(Bloomberg) -- The Environmental Protection Agency plans to ask for advice on whether -- and how -- to boost the transparency of an opaque $9 billion market in biofuel compliance credits amid allegations of manipulation, said two people familiar with the move.
The EPA will seek public comment on the issue as part of a proposed slate of 2019 biofuel quotas now being reviewed by the White House Office of Management and Budget, said the people, who asked for anonymity because the request is not yet public. That proposal is expected to be formally issued later this spring.
The move could be the first step toward imposing new limits on who can trade renewable identification numbers, or RINs, the credits refiners use to prove they have satisfied the U.S. biofuel mandate.
The action comes alongside a separate effort to tweak the Renewable Fuel Standard program, after President Donald Trump helped broker a deal among warring oil refining and agricultural interests last week. The White House is preparing to formally clarify the contours of that compromise.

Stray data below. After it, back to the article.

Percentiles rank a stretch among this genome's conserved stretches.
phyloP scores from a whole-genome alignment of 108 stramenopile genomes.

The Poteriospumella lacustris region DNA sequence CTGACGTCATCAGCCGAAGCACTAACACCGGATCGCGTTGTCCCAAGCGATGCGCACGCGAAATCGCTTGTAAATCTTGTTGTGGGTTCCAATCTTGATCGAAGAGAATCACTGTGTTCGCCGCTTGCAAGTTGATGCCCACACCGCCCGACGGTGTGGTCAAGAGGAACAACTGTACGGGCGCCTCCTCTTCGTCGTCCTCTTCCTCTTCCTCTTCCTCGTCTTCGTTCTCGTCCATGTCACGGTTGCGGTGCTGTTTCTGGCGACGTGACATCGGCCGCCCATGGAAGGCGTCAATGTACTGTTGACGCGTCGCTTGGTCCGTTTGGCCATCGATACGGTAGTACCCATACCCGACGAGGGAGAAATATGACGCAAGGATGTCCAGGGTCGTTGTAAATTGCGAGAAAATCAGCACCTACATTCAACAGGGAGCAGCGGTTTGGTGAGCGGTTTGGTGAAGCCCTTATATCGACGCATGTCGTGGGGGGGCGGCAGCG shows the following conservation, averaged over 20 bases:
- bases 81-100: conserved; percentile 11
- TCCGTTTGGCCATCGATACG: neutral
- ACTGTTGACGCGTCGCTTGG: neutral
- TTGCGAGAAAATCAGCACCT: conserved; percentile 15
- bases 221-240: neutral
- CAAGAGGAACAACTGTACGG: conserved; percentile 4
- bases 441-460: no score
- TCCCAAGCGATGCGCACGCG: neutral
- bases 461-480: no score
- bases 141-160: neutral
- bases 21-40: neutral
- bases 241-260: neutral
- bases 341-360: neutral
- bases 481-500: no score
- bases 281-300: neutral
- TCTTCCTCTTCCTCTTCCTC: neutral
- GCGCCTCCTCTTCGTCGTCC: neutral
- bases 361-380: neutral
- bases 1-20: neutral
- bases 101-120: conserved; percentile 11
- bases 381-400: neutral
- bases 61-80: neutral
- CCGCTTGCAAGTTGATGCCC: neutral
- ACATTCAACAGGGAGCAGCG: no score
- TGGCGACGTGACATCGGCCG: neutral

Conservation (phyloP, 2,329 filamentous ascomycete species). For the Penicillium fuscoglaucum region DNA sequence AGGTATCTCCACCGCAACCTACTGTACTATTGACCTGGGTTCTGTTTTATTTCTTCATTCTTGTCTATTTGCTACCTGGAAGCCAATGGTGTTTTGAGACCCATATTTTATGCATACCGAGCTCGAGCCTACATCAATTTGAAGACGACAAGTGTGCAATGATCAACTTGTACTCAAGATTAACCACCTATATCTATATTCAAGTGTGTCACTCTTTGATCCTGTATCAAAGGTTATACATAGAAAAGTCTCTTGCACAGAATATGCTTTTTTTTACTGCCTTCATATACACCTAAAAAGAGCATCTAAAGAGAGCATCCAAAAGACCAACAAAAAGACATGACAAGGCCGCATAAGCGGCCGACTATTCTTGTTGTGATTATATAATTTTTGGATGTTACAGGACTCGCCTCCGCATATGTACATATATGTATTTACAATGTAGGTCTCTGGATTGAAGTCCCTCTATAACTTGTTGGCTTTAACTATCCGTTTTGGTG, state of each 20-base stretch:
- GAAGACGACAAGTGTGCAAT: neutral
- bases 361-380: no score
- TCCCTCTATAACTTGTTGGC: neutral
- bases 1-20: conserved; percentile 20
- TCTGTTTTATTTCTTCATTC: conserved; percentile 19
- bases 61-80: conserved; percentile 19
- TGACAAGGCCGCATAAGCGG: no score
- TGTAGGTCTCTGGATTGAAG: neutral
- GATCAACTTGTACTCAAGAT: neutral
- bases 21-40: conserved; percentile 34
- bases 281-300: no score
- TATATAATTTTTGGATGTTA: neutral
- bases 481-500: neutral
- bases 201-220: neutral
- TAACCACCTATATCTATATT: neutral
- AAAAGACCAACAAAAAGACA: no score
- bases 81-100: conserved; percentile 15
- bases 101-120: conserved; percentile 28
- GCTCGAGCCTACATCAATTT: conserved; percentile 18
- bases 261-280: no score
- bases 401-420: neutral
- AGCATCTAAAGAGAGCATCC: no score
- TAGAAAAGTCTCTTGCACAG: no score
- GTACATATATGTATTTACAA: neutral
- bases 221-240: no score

RINs are thinly traded, driving concerns they’re susceptible to manipulation. Although the EPA enlisted the help of the U.S. Commodity Futures Trading Commission to police the biofuel credit market in 2016, a former EPA official has warned that scammers can still exploit the program. Senators have asked the Federal Trade Commission to investigate manipulation in the RINs market. And EPA Administrator Scott Pruitt has floated the idea of limiting participants who can buy and sell RINs to curb speculation.
Senator Chuck Grassley, a Republican from Iowa, said Pruitt already has the tools he needs to address the issue. "I don’t think they need to have any comments from anybody," Grassley told reporters on a conference call Tuesday. "Pruitt has the authority just to make it more transparent."
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